Demand for COVID-19 vaccines in Manitoba First Nations outpacing supply
In First Nations where people are hesitant to be inoculated, chiefs and elders lead by example
In many Manitoba First Nations, there are far more people who want to receive the COVID-19 vaccine than there are available doses.
Within weeks of arrival, communities like Sagkeeng First Nation, York Factory First Nation, Nisichawayasihk Cree Nation and Pimicikamak Cree Nation have used up all their doses on the most vulnerable members.
"We have 200 vaccines that arrived on Jan. 7. That was five [minutes to] 7 p.m. and by 7:07 we were able to vaccinate the first person right away," said Pimicikamak Cree Nation Chief David Monias.
"We used 10 doses right away that same day, that same evening."
Shortly after, the community's leadership posted photos and names of those people.
Two elders even talked about their experience on local radio, "to show it's actually safe," said Monias.
"And they trust it — our people trust our elders."
From there, more came forward to get the vaccine.
"It's role modelling for the people," said Monias, adding he's been vocal about taking the vaccine himself.
Monias says that about two per cent of the population in Pimicikamak, about 530 kilometres north of Winnipeg, has the first of the two doses required for the vaccine to be fully effective.
The second dose is expected to arrive next month.
Meanwhile, 0.31 per cent of the population of Manitoba is fully vaccinated, while across Canada the average is 0.3 per cent, according to data collected by CBC News.
Leading by example
Not everyone is jumping at the chance to be inoculated against the virus, though.
In Shamattawa First Nation, the majority of people are concerned about getting the vaccine, Chief Eric Redhead says. Of the 110 doses the community received, only 60 have been administered.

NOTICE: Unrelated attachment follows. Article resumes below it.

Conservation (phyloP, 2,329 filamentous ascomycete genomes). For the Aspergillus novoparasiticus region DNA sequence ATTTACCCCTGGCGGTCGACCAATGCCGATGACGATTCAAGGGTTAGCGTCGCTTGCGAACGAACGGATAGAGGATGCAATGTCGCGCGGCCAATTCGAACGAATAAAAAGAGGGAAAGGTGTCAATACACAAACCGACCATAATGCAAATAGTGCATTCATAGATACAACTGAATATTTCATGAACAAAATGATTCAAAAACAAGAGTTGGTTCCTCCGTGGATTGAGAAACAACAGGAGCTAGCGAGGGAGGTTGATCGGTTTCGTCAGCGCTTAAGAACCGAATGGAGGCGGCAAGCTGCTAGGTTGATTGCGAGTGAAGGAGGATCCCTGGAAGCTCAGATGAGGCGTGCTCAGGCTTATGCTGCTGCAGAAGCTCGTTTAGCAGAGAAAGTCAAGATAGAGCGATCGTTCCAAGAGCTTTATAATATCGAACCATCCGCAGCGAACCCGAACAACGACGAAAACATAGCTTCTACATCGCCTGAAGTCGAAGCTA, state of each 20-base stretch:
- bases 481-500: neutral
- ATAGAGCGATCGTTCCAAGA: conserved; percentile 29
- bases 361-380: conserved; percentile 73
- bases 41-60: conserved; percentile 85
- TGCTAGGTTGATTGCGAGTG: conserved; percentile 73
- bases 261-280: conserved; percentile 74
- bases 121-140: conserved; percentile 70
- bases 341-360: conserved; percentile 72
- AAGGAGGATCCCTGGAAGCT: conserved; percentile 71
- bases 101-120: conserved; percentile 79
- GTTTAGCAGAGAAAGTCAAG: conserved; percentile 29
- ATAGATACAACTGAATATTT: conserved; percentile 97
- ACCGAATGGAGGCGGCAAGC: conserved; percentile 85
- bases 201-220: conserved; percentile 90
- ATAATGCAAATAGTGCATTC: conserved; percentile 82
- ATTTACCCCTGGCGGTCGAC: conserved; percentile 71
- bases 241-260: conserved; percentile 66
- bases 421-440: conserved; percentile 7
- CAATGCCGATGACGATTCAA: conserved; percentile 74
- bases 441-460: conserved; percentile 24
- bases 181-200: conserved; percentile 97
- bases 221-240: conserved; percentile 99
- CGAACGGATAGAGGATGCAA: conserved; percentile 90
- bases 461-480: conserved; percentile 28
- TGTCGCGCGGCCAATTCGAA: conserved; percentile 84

Health-care staff in the remote fly-in community, about 745 kilometres northeast of Winnipeg, asked Redhead to get vaccinated to reassure members that it's safe.
He was vaccinated Thursday, and posted on Facebook about the experience.
"I know there is a lot of [mis]information out there on the internet," he wrote. "I encourage everyone to get vaccinated. It's your choice, no one will force you to get it, but please call the [nursing station] if you need more information on the vaccine.
"This is our path to a safe community. A path to normalcy."
Redhead says there's been a small increase in people getting the vaccine since his post.
"It's really unfortunate because we have this major breakthrough to help prevent the spread and literally save lives, and there's a lot of reluctancy in taking the vaccine. I really encourage everyone to get it," he said.
"I believe it's safe. I trust the scientists, I trust the doctors, the researchers. That's where I put my trust.... Anyone can post to Facebook, but these are professionals so I trust them."
In Peguis First Nation, about 40 kilometres north of Winnipeg, more people are getting in line to be vaccinated, but there is still some hesitancy.
That's why Chief Glenn Hudson and his councillers went public with their immunizations.
"I went live on Facebook to promote it amongst our First Nations people and to ensure that people that … can get vaccinated do get vaccinated. That's something we're promoting as leadership," he said.
He thinks it's making a difference.
"I know there were very close relatives of mine that spoke against the vaccination, but when they seen me do it, when the opportunity came for them, they decided to go with taking the vaccination," Hudson said.
Hudson hopes the First Nation is able to vaccinate about 700 people by the end of February, if supply allows.
That would be just shy of 15 per cent of the on-reserve population.
Hudson has also applied to Indigenous Services Canada to set up an immunization site for off-reserve members, of which there are roughly 6,000. There's no word yet on whether that will be approved.
With files from Erin Brohman